Apple's making another big investment in Corning to supercharge iPhone glass development.
The tech giant on Tuesday said it's giving Corning $250 million from its Advanced Manufacturing Fund, adding to the $200 million it invested two years ago. The money is meant to help with Corning's development of glass for the iPhone, Apple Watch and iPad, including "state-of-the-art glass processes, equipment and materials integral to the delivery of next-generation consumer devices," Apple said.
The latest iPhones -- the $699 iPhone 11, $999 11 Pro and $1,099 11 Pro Max -- use custom Corning glass that Apple boasts is "the toughest glass ever in a smartphone." The devices will be available in stores Friday.
"You can draw a straight line from the [funding] announcement in 2017 to [last week's] declaration on the iPhone and can figure out where that money was invested," John Bayne, head of Corning's Gorilla Glass business, said in an interview ahead of the funding announcement. The new $250 million investment will allow Corning to "double down," he said.
"We work very closely with Apple to understand what they're doing with products in the future ... and how we can support that," Bayne said. "This takes it to another level."
To consumers, Corning is probably best known for its Pyrex glassware in the kitchen. But it's also a major supplier of glass displays for smartphones, TVs and other electronics. Phones from Apple and Samsung use Corning's latest technologies, and since the initial launch of Gorilla Glass in 2007, over 7 billion devices have hit the market with it.
Apple has used Corning's glass since the first iPhone. While Apple doesn't specify which type of glass it's using, its phones have tended to have glass custom-made by Corning. In its press release about the investment, Apple said "the newest iPhone models feature the toughest glass ever in a smartphone, as well as a back machined from a single piece of glass that allows for wireless charging."
Bayne declined to provide specifics about the glass used in the iPhone 11, 11 Pro and 11 Pro Max or compare it with the Gorilla Glass 6 that appears in devices like Samsung's Note 10. But he said Apple's investment from 2017 allowed Corning to "develop advanced manufacturing processes specific for Apple. ... This investment and glass is specific to Apple."
Apple's Advanced Manufacturing Fund, meanwhile, represents the company's commitment to invest billions in US companies to foster production and new jobs. It has spent the first $1 billion it promised and has already awarded 20% of the additional $5 billion it allocated for the fund. Corning became the first recipient of the fund in 2017, and Apple has committed $390 million to laser chipmaker Finisar and $10 million to the Elysis aluminum partnership.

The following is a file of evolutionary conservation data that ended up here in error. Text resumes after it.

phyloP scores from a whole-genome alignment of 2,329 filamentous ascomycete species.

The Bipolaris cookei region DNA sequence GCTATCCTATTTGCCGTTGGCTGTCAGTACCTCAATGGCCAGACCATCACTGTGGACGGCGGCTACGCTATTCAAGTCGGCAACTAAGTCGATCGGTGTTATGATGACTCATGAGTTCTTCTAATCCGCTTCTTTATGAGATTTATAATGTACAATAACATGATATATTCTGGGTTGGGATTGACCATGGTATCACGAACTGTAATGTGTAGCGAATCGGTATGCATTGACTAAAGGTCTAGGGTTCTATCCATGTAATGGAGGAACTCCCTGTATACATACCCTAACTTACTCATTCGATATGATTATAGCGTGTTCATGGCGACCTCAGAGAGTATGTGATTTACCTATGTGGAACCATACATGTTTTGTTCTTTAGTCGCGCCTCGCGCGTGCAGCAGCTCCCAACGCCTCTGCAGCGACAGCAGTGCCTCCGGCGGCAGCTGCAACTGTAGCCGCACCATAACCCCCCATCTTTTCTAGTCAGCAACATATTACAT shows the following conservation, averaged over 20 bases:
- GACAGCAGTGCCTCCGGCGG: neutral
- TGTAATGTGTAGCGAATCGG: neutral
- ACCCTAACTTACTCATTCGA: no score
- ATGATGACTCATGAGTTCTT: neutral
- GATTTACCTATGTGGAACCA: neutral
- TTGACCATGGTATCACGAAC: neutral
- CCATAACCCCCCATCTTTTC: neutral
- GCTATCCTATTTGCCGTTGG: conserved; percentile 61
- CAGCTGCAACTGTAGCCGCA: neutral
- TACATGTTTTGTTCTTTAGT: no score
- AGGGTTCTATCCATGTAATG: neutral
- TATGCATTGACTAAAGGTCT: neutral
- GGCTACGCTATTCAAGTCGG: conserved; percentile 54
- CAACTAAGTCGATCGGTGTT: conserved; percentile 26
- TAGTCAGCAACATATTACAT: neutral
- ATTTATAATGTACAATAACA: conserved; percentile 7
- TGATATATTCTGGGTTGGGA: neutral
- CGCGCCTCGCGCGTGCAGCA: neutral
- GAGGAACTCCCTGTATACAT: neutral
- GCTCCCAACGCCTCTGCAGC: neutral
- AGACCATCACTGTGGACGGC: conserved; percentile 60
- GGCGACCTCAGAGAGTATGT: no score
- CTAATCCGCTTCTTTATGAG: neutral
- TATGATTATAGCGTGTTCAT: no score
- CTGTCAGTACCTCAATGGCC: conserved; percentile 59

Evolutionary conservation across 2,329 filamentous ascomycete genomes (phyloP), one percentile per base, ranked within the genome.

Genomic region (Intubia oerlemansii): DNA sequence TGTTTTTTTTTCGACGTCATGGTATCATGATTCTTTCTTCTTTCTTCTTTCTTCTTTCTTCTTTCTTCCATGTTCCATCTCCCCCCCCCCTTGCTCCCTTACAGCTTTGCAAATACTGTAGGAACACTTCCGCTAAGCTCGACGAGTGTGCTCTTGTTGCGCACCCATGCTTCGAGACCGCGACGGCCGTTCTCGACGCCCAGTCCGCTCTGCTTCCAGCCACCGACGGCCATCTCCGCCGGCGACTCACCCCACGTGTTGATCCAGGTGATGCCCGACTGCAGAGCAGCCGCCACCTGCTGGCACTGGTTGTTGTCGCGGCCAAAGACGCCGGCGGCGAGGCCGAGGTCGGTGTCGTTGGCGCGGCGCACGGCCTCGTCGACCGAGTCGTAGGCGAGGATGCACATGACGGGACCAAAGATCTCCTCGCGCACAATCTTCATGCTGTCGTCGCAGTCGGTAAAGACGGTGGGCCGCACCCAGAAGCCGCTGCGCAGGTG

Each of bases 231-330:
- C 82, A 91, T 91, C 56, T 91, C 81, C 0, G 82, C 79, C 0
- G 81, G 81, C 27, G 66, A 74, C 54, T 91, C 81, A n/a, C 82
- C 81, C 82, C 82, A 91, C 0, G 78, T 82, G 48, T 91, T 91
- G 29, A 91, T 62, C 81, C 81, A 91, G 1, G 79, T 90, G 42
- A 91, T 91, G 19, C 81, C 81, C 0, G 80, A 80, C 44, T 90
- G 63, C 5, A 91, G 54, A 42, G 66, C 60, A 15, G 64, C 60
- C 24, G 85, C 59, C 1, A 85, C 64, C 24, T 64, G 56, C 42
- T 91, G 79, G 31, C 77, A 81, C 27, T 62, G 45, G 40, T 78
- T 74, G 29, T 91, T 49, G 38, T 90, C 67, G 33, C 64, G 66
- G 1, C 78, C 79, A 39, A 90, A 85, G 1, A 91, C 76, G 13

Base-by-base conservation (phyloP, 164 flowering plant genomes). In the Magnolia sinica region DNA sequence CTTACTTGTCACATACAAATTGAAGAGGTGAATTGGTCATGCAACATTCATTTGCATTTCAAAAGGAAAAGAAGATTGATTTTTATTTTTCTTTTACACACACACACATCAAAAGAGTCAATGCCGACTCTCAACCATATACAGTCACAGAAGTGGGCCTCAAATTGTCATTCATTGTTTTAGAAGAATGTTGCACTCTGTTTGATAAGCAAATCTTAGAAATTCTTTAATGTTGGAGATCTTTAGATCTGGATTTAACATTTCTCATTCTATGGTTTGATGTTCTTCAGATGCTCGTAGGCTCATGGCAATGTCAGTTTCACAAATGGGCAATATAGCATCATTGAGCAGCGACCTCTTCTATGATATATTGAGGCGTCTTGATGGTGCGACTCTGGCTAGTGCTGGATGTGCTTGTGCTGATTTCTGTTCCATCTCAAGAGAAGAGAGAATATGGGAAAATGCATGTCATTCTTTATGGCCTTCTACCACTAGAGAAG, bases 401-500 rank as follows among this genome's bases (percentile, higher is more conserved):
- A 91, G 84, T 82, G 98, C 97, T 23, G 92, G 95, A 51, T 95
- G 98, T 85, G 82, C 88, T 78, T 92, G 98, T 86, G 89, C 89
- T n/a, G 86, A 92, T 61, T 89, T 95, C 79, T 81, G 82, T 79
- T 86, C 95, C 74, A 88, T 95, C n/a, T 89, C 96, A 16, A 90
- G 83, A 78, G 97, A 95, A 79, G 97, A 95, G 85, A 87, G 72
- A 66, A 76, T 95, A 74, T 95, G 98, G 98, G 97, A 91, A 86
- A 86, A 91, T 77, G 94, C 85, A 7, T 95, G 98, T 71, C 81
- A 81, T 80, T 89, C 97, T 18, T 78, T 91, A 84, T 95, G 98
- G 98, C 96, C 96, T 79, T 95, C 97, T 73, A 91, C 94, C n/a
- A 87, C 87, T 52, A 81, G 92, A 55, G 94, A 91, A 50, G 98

The investment in Corning comes as Apple and other companies face criticism from President Donald Trump about building products overseas. While Apple designs its devices in Cupertino, California, it assembles gadgets like the iPhone in China. Tariffs on devices made in China -- including the iPhone -- are slated to start later this year.
Apple on Tuesday said it spent $60 billion with 9,000 American suppliers in 2018, supporting 450,000 jobs across all 50 states and manufacturing locations in 36 states. It noted that "every one of the company's core products -- from the iPhone and iPad to the Mac, Apple Watch and Apple TV -- contains parts or materials from the US or is made with equipment from US-based suppliers." The Corning glass used in iPhones is manufactured in Harrodsburg, Kentucky.
Up close with the iPhone 11, 11 Pro and 11 Pro MaxSee all photos
Bayne declined to specify what new glass Corning will develop for Apple but said its focus on four key areas hasn't changed over the years: making glass more scratch-resistant and drop-proof, improving optical properties and making it affordable.
When Apple built the first iPhone, it initially used plastic -- until it realized how much plastic scratched.
"When Steve Jobs took the first iPhone out of his pocket a couple days after announcing it, it was scratched," Bayne said. That caused the company to turn to Corning for glass, which it had to create for the phone's launch about six months later.
Along with continuing to focus on scratches, drops, optical clarity and affordability, Corning now is working on glass that doesn't show fingerprints, can bend for flexible phones and won't shatter when dropped, Bayne said.
While he can't say when glass will become break-proof, Bayne predicated that in a year or two, glass will be used in foldable phones. The first models from companies like Samsung and Huawei use plastic, which has problems with wireless charging, scratches easily and has other issues.